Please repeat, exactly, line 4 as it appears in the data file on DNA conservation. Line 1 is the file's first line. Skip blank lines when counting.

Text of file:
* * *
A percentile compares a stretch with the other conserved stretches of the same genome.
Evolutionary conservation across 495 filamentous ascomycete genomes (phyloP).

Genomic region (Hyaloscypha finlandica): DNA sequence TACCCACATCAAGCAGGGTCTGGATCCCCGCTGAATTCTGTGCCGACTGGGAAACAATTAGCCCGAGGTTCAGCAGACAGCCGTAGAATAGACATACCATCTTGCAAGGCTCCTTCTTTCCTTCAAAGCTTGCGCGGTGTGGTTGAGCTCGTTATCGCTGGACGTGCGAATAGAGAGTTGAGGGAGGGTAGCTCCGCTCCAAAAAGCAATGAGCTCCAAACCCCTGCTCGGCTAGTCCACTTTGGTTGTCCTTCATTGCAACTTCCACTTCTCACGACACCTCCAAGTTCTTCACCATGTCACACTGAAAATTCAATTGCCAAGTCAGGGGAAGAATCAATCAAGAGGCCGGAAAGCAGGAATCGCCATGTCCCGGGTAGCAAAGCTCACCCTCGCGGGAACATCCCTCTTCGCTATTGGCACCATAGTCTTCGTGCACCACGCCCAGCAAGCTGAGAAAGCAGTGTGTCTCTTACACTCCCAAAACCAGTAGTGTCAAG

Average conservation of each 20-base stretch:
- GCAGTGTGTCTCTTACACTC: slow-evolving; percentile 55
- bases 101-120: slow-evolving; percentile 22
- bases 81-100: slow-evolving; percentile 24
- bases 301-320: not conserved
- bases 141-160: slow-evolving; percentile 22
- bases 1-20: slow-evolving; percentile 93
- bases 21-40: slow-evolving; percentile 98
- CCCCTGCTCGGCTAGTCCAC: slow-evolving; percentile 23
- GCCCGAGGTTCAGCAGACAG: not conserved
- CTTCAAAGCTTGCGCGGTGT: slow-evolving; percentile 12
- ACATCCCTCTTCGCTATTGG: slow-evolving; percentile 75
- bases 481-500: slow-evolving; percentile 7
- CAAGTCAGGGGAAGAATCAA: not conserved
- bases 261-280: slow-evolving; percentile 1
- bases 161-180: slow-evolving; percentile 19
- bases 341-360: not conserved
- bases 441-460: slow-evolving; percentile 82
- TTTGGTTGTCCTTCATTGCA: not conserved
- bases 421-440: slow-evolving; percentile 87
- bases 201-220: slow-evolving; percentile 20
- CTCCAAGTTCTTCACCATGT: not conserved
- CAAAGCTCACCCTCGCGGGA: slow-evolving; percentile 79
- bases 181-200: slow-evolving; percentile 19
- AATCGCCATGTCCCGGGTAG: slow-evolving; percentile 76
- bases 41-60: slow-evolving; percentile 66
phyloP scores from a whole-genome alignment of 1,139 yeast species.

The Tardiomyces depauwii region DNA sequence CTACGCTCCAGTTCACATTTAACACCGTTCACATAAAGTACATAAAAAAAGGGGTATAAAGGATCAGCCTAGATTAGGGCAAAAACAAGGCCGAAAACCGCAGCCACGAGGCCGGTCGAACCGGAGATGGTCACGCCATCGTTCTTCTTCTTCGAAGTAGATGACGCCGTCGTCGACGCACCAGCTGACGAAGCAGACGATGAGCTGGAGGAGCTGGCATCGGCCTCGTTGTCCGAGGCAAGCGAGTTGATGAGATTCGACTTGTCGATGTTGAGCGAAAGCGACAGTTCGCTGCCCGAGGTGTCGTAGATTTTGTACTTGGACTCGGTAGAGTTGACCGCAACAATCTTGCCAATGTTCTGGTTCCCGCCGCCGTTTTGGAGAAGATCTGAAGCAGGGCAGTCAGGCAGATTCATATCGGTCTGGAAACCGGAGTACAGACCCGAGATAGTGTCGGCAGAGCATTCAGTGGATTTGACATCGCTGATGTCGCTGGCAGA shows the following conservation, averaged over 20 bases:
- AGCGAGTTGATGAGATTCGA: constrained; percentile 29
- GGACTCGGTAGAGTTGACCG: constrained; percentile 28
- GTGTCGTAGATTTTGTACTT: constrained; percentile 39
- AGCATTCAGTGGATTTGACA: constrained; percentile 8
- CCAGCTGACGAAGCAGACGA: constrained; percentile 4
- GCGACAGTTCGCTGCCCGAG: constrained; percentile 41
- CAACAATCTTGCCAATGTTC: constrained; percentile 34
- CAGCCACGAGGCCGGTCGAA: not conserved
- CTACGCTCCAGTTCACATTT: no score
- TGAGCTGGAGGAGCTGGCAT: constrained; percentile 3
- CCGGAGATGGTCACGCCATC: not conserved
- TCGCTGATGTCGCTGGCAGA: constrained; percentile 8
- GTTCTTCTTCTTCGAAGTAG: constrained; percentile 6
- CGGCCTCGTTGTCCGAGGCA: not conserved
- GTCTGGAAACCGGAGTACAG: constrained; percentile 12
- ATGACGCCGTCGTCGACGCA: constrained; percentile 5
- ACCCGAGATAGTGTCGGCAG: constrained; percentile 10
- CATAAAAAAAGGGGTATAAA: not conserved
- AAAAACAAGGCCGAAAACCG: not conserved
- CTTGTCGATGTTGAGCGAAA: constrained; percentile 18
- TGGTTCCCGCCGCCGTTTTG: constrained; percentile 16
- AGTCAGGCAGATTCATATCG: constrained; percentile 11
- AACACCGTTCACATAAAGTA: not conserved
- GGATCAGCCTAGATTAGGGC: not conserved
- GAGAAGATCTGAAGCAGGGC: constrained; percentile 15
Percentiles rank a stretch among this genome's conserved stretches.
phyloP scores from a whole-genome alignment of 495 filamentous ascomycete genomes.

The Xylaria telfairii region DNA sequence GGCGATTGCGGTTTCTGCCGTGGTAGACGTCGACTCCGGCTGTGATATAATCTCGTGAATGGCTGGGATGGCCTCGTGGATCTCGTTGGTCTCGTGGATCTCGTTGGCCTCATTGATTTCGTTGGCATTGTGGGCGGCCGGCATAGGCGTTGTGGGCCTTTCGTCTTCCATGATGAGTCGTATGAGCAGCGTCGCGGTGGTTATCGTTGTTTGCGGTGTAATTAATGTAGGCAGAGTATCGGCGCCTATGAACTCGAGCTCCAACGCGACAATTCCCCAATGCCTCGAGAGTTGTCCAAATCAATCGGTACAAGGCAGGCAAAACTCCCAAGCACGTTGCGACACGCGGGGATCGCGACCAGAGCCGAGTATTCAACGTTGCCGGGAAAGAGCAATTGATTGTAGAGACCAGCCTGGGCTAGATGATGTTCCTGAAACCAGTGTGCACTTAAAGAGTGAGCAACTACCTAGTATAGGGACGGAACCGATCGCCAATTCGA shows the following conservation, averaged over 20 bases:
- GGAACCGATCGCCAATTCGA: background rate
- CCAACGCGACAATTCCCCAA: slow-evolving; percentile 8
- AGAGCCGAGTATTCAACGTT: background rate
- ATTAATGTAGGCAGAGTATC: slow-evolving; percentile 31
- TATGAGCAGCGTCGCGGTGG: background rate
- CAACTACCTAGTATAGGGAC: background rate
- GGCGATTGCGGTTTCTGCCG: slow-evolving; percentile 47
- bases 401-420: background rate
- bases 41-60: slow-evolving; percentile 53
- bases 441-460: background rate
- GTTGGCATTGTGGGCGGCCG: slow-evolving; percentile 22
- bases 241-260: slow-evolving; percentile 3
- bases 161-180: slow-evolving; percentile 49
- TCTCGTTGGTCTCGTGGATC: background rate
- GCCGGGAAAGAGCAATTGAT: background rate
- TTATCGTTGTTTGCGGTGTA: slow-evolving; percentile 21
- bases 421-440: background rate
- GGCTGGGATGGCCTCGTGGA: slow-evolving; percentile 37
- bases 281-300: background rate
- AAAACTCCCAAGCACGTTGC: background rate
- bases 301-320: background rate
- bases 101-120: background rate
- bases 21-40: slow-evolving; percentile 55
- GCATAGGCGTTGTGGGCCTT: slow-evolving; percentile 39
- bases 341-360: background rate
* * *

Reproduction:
Average conservation of each 20-base stretch: